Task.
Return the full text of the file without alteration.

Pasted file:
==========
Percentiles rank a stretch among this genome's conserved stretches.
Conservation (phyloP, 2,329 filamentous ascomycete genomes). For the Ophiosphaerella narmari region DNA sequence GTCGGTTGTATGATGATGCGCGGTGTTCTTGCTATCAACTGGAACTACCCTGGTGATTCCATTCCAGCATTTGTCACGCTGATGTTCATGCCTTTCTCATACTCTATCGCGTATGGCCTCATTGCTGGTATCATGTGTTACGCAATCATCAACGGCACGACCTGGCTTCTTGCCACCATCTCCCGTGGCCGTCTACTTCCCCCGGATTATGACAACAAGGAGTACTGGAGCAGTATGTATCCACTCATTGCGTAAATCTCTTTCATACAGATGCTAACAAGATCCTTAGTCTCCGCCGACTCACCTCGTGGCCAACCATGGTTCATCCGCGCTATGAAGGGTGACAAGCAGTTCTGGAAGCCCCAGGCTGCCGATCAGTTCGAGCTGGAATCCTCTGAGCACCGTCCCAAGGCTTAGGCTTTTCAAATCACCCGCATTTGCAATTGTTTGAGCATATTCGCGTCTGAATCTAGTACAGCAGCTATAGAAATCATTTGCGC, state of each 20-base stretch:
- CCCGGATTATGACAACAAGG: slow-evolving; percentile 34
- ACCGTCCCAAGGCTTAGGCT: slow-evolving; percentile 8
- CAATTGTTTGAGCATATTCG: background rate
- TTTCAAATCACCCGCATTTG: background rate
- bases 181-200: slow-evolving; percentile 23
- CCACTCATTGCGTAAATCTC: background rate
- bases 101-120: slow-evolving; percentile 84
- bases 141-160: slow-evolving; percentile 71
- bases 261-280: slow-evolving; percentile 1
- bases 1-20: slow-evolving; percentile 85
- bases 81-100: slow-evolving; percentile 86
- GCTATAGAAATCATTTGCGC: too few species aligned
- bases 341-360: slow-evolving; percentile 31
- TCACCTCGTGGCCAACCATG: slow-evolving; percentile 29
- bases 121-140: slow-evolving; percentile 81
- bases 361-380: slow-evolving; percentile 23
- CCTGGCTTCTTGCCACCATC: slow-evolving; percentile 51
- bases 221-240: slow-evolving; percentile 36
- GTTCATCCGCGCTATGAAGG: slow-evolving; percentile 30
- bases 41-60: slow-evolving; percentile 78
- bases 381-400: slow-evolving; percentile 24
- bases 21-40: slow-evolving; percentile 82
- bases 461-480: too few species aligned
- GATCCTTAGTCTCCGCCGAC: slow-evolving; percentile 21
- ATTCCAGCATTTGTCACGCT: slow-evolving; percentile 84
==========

Percentiles rank a stretch among this genome's conserved stretches.
Conservation (phyloP, 2,329 filamentous ascomycete genomes). For the Ophiosphaerella narmari region DNA sequence GTCGGTTGTATGATGATGCGCGGTGTTCTTGCTATCAACTGGAACTACCCTGGTGATTCCATTCCAGCATTTGTCACGCTGATGTTCATGCCTTTCTCATACTCTATCGCGTATGGCCTCATTGCTGGTATCATGTGTTACGCAATCATCAACGGCACGACCTGGCTTCTTGCCACCATCTCCCGTGGCCGTCTACTTCCCCCGGATTATGACAACAAGGAGTACTGGAGCAGTATGTATCCACTCATTGCGTAAATCTCTTTCATACAGATGCTAACAAGATCCTTAGTCTCCGCCGACTCACCTCGTGGCCAACCATGGTTCATCCGCGCTATGAAGGGTGACAAGCAGTTCTGGAAGCCCCAGGCTGCCGATCAGTTCGAGCTGGAATCCTCTGAGCACCGTCCCAAGGCTTAGGCTTTTCAAATCACCCGCATTTGCAATTGTTTGAGCATATTCGCGTCTGAATCTAGTACAGCAGCTATAGAAATCATTTGCGC, state of each 20-base stretch:
- CCCGGATTATGACAACAAGG: slow-evolving; percentile 34
- ACCGTCCCAAGGCTTAGGCT: slow-evolving; percentile 8
- CAATTGTTTGAGCATATTCG: background rate
- TTTCAAATCACCCGCATTTG: background rate
- bases 181-200: slow-evolving; percentile 23
- CCACTCATTGCGTAAATCTC: background rate
- bases 101-120: slow-evolving; percentile 84
- bases 141-160: slow-evolving; percentile 71
- bases 261-280: slow-evolving; percentile 1
- bases 1-20: slow-evolving; percentile 85
- bases 81-100: slow-evolving; percentile 86
- GCTATAGAAATCATTTGCGC: too few species aligned
- bases 341-360: slow-evolving; percentile 31
- TCACCTCGTGGCCAACCATG: slow-evolving; percentile 29
- bases 121-140: slow-evolving; percentile 81
- bases 361-380: slow-evolving; percentile 23
- CCTGGCTTCTTGCCACCATC: slow-evolving; percentile 51
- bases 221-240: slow-evolving; percentile 36
- GTTCATCCGCGCTATGAAGG: slow-evolving; percentile 30
- bases 41-60: slow-evolving; percentile 78
- bases 381-400: slow-evolving; percentile 24
- bases 21-40: slow-evolving; percentile 82
- bases 461-480: too few species aligned
- GATCCTTAGTCTCCGCCGAC: slow-evolving; percentile 21
- ATTCCAGCATTTGTCACGCT: slow-evolving; percentile 84